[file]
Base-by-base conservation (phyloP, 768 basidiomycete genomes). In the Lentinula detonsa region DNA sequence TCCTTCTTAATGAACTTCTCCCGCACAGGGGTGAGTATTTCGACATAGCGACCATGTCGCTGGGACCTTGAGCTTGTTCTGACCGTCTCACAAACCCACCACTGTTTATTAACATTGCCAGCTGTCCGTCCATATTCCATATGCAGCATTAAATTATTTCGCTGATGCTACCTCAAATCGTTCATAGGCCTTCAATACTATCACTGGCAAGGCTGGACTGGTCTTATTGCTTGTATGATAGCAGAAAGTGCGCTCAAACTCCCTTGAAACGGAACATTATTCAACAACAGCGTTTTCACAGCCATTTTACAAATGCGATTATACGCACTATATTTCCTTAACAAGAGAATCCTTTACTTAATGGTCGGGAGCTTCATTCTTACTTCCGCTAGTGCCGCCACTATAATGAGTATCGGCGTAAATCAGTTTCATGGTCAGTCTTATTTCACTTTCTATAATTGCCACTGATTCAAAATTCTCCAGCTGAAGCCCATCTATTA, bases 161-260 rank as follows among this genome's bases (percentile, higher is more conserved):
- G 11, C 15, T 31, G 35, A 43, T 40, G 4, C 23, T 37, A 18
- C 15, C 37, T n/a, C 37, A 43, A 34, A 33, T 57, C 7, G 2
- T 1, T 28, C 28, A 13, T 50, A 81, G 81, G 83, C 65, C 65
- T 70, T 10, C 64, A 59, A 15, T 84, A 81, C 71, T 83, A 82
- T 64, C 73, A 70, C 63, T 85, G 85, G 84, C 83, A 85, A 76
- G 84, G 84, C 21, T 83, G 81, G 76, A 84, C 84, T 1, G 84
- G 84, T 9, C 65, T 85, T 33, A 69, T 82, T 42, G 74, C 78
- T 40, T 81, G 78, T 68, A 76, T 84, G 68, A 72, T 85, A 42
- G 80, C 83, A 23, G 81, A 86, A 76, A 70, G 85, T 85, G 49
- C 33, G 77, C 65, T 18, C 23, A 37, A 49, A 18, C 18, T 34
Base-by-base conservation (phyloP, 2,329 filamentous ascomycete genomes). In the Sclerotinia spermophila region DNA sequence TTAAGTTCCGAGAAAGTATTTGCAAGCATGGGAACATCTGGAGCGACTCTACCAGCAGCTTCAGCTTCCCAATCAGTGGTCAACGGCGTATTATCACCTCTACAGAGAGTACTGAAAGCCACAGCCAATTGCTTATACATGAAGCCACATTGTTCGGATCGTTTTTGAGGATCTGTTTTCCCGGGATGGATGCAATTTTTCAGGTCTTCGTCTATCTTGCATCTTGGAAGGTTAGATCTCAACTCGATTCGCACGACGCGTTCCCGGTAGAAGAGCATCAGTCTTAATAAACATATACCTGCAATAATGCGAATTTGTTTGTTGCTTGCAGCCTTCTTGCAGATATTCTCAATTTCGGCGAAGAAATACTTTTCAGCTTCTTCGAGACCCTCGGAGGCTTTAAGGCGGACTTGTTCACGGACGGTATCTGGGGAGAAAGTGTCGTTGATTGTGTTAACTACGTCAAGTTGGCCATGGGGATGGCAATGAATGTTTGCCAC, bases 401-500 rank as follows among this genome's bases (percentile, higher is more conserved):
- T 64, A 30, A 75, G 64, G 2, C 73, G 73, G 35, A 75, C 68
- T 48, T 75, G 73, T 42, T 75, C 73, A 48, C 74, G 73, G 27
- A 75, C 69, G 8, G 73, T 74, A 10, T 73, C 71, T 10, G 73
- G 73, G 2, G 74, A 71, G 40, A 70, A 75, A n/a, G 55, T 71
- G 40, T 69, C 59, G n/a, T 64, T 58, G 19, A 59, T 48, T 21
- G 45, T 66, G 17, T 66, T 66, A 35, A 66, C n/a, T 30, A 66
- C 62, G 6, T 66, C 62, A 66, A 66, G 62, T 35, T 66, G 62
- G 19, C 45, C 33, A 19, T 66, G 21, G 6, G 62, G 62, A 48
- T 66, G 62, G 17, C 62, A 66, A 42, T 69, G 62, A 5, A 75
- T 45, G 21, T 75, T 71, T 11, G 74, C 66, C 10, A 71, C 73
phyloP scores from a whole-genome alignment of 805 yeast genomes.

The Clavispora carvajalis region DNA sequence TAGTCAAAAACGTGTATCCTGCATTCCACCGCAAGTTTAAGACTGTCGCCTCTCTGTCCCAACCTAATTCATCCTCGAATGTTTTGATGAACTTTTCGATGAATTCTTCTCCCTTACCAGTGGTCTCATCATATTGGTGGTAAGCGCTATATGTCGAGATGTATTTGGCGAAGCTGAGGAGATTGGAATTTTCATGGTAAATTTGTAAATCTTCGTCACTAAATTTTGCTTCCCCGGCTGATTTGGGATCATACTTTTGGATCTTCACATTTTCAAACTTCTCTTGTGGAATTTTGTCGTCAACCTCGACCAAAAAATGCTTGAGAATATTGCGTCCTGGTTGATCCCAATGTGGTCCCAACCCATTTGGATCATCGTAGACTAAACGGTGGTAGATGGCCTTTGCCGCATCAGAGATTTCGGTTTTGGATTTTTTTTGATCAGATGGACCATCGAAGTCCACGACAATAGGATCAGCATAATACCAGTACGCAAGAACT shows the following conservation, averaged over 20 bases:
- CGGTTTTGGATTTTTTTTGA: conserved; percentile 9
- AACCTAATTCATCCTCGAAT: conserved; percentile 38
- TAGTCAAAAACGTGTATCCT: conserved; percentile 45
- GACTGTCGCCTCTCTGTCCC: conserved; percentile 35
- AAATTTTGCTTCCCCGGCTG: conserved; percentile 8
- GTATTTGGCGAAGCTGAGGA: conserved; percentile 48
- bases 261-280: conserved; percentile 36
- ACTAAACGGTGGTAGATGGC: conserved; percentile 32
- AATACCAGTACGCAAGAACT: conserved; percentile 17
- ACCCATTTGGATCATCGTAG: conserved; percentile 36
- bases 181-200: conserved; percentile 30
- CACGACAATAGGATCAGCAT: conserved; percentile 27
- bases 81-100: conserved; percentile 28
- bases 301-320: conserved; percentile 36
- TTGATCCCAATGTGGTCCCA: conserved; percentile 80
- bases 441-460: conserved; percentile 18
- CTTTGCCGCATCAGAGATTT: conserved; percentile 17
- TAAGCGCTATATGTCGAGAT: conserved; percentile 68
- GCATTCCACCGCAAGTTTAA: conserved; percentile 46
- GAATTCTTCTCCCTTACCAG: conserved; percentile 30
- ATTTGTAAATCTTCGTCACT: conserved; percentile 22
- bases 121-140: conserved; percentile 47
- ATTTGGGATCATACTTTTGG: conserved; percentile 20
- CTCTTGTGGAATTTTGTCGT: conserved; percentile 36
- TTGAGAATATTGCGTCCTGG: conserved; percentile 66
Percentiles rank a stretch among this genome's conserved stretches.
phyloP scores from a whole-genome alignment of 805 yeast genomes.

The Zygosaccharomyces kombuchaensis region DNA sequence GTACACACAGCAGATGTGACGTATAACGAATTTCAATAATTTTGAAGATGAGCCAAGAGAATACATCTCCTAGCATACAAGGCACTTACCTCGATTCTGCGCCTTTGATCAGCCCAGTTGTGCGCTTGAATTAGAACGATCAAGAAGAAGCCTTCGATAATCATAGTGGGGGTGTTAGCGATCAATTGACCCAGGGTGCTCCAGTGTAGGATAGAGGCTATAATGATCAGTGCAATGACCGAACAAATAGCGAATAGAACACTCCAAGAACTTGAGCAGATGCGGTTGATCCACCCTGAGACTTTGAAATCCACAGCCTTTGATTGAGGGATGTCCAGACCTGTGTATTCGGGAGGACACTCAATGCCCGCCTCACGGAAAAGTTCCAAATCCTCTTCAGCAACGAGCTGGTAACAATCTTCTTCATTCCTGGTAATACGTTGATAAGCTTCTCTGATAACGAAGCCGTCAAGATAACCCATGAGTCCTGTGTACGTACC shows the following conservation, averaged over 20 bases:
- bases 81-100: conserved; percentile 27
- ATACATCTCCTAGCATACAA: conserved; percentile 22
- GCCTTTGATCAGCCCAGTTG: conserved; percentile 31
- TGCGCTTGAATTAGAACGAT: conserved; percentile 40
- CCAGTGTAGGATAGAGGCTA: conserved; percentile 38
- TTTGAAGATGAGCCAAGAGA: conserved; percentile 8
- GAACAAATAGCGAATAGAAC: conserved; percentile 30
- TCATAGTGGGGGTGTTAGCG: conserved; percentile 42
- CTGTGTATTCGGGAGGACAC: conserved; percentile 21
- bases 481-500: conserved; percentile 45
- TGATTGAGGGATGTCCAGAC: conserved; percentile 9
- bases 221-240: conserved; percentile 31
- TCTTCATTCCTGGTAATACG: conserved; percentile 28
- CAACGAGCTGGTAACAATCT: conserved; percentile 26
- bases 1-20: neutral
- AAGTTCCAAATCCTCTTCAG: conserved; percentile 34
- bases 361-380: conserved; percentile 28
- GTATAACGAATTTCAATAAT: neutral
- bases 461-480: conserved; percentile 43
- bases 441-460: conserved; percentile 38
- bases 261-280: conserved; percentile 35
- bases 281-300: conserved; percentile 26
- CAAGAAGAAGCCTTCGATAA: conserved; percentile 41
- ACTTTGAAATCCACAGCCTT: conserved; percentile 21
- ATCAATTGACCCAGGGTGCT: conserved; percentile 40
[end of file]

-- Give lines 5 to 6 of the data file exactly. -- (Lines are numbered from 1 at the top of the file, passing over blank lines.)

- T 70, T 10, C 64, A 59, A 15, T 84, A 81, C 71, T 83, A 82
- T 64, C 73, A 70, C 63, T 85, G 85, G 84, C 83, A 85, A 76